Thanks to television, film, billboards, any form of transportation, the Internet, sporting events, concerts, telephones, coffee mugs, t-shirts, word of mouth, public restrooms, etc. not one person is safe from the intentions of corporations, unless you live in Sao Palo, but I’ll elaborate on that later. As a former marketing and advertising major in college, I somewhat comprehend the techniques businesses utilize to reach out to their demographic. Pom Wonderful Presents: The Greatest Movie Ever Sold is essentially a crash course on marketing as it explores several platforms of advertising and the effects it has on consumer culture, only as if it were taught at a community college in a third world country.

Similar to how sporting events have title sponsors such as “Tostitos Fiesta Bowl,” Morgan Spurlock is looking for a company to spend $1 million for the title rights to his film. Evidently, “Pom Wonderful” is interested in this proposal, but there are some stipulations that have to be met in order for the film to be funded. Getting Pom’s attention was no easy task. He was first rejected by some of the largest corporations in the world, such as Volkswagen and Pepsi. For all of the effort put into contacting companies, you would think that some of hard work would carry over into the documentary’s story.

Morgan and his filmmaking team started off with a great concept: “What if we were to make a documentary that consisted entirely of product integration, in fact, that’s how we will finance the movie.” This is incredibly clever considering the fact that we’re bombarded with advertisements everywhere we look, but we never think anything of it. Whether it’s before our YouTube videos, on taxicabs, busses, park benches, and even in movies that we PAY to see, we’ve come to accept it as a part of everyday life. The question that is raised isn’t whether or not marketing is effective, but rather if there is truth in these advertisements?

So, is there truth in advertising? Opinions are asked from people on the street, similar to the “is McDonald’s healthy?” questions he asks people in Super Size Me. However, everyone knows McDonald’s isn’t healthy and it’s not a matter of opinion like the marketing motives of corporations. All of these corporations are different; some want to deceive, whereas some want to be honest. All of the questions the film asks are subjective. No one wants to hear opinions of the average person; we want answers! Too bad we will remained uninformed.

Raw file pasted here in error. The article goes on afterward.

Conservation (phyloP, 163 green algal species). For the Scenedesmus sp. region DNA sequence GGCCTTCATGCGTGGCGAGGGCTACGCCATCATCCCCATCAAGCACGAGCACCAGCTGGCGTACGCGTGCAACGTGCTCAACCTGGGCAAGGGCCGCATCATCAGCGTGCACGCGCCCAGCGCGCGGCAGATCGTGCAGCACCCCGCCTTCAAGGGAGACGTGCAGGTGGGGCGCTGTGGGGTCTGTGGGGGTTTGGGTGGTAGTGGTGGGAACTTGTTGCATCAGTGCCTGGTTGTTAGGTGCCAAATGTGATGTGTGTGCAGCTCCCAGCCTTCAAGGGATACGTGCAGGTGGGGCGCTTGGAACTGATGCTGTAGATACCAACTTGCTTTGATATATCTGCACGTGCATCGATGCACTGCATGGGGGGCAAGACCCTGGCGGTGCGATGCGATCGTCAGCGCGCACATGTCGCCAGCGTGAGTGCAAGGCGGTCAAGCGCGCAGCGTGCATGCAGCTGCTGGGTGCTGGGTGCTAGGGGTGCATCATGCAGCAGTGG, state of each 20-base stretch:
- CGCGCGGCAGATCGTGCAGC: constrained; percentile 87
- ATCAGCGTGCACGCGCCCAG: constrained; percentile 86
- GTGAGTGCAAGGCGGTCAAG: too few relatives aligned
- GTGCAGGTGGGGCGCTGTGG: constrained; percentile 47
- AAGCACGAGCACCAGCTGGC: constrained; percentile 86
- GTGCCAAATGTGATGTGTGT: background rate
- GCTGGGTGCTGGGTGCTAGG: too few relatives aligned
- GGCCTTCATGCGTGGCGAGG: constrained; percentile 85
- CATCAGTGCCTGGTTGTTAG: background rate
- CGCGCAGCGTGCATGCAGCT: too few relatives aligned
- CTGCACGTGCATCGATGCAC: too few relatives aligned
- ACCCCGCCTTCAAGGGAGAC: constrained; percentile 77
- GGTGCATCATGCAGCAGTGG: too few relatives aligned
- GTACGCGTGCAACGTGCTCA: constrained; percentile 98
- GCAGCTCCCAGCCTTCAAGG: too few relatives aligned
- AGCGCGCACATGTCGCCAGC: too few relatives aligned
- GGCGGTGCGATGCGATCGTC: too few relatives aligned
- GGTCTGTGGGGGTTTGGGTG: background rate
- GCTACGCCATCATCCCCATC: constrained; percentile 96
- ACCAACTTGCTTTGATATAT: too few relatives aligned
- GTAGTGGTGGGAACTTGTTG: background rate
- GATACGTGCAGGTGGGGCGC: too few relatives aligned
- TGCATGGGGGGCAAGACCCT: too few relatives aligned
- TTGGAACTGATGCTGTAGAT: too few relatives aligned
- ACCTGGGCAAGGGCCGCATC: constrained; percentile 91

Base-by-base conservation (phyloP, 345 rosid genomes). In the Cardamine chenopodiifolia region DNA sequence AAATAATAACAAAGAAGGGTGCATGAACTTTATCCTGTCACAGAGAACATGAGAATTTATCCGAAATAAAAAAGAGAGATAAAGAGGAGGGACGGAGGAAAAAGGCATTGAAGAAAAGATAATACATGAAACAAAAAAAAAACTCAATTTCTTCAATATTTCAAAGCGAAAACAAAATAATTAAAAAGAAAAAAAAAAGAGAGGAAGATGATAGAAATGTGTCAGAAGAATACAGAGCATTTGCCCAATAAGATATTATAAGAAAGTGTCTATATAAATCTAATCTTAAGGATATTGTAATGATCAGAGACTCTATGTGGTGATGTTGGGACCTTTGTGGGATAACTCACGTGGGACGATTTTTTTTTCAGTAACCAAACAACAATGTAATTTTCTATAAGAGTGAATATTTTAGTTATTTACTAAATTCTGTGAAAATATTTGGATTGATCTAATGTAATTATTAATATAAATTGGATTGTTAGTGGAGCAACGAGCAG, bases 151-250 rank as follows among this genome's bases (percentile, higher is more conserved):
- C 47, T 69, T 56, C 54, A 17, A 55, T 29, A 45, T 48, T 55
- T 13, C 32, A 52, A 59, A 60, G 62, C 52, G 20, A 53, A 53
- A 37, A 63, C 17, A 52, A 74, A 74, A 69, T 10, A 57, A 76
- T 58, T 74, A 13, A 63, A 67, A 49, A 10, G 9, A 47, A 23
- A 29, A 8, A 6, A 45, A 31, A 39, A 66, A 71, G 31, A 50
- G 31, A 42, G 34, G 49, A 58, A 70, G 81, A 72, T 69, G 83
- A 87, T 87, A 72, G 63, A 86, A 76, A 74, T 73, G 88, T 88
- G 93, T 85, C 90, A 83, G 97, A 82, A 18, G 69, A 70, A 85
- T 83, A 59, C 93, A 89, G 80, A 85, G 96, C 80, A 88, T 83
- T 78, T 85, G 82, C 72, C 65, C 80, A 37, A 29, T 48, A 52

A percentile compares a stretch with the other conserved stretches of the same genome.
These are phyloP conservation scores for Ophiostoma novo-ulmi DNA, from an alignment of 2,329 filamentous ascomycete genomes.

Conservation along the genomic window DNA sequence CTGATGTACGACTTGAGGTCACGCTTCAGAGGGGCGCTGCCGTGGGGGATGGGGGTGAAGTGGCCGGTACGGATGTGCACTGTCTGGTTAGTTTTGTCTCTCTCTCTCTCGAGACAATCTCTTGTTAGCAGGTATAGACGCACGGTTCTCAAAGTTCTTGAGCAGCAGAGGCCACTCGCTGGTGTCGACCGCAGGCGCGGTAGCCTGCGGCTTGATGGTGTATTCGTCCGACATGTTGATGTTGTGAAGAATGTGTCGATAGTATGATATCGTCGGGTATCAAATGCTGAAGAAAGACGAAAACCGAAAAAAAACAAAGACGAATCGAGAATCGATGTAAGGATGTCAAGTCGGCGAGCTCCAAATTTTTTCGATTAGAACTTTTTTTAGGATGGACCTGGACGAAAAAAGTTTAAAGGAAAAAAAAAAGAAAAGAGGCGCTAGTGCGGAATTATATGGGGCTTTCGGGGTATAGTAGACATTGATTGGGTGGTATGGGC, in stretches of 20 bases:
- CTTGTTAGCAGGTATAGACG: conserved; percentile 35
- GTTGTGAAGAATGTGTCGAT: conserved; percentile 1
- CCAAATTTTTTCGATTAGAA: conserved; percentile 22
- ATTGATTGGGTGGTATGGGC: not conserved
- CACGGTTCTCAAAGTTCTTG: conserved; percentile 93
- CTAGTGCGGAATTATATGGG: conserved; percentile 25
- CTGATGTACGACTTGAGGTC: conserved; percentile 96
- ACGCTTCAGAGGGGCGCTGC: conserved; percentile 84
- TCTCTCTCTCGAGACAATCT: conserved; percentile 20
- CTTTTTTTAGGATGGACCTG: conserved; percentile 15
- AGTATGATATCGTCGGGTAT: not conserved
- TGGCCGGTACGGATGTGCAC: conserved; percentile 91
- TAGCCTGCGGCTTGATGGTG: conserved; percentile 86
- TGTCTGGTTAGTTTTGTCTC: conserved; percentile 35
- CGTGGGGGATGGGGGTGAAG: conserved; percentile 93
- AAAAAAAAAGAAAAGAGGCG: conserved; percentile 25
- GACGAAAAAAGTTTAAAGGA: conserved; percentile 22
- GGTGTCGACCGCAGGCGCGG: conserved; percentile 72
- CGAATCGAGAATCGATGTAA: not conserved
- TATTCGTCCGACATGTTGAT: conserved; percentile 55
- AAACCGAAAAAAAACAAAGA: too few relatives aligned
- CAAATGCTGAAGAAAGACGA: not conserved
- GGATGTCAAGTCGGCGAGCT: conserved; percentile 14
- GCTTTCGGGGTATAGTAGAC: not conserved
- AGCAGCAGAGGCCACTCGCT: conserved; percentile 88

Unlike most documentaries, this film doesn’t try to persuade us/shove anything down our throats. This is only because there’s a lack of focus for what the film really is about. Granted, Morgan explores different marketing techniques, and even visits a city in Brazil that banned any outdoor advertisements, deeming it “visual pollution,” he’s never trying to accomplish anything, including the stipulations to Pom Wonderful’s agreement. Don’t allow me to negate the film because it is filled with a lot of the dry humor that made Super Size Me so entertaining. It’s just an unfocused concept.

The film is humorous and I did find myself laughing more often than not, especially the running gag with “Mane and Tail,” a shampoo that can be both used for humans and horses, and Morgan looking to them to help sponsor his film. However, do we really need to understand why companies market themselves the way they do? Even if we do, it’s not rocket science to understand “Business 101,” the bottom line. There’s nothing we can do to get away from being targeted, unless we move to Sao Palo, and there is no need to raise awareness on this topic, because we become aware every time we turn our heads, so really when all of this is stripped away, the film was made with the intentions of being comedic.

Without this documentary, people will still understand that Burger King teams up with summer blockbusters like Iron Man, because Iron Man and Burger King both have broad appeal. This is why smaller independent films, like this one, have trouble raising money. Though independent films found at festivals like Sundance may be better than the junk that studios put out year after year, the average person will never have the chance to see them. Like they say, “survival of the fittest,” and sadly Morgan is the antelope with two broken legs, in more ways than one.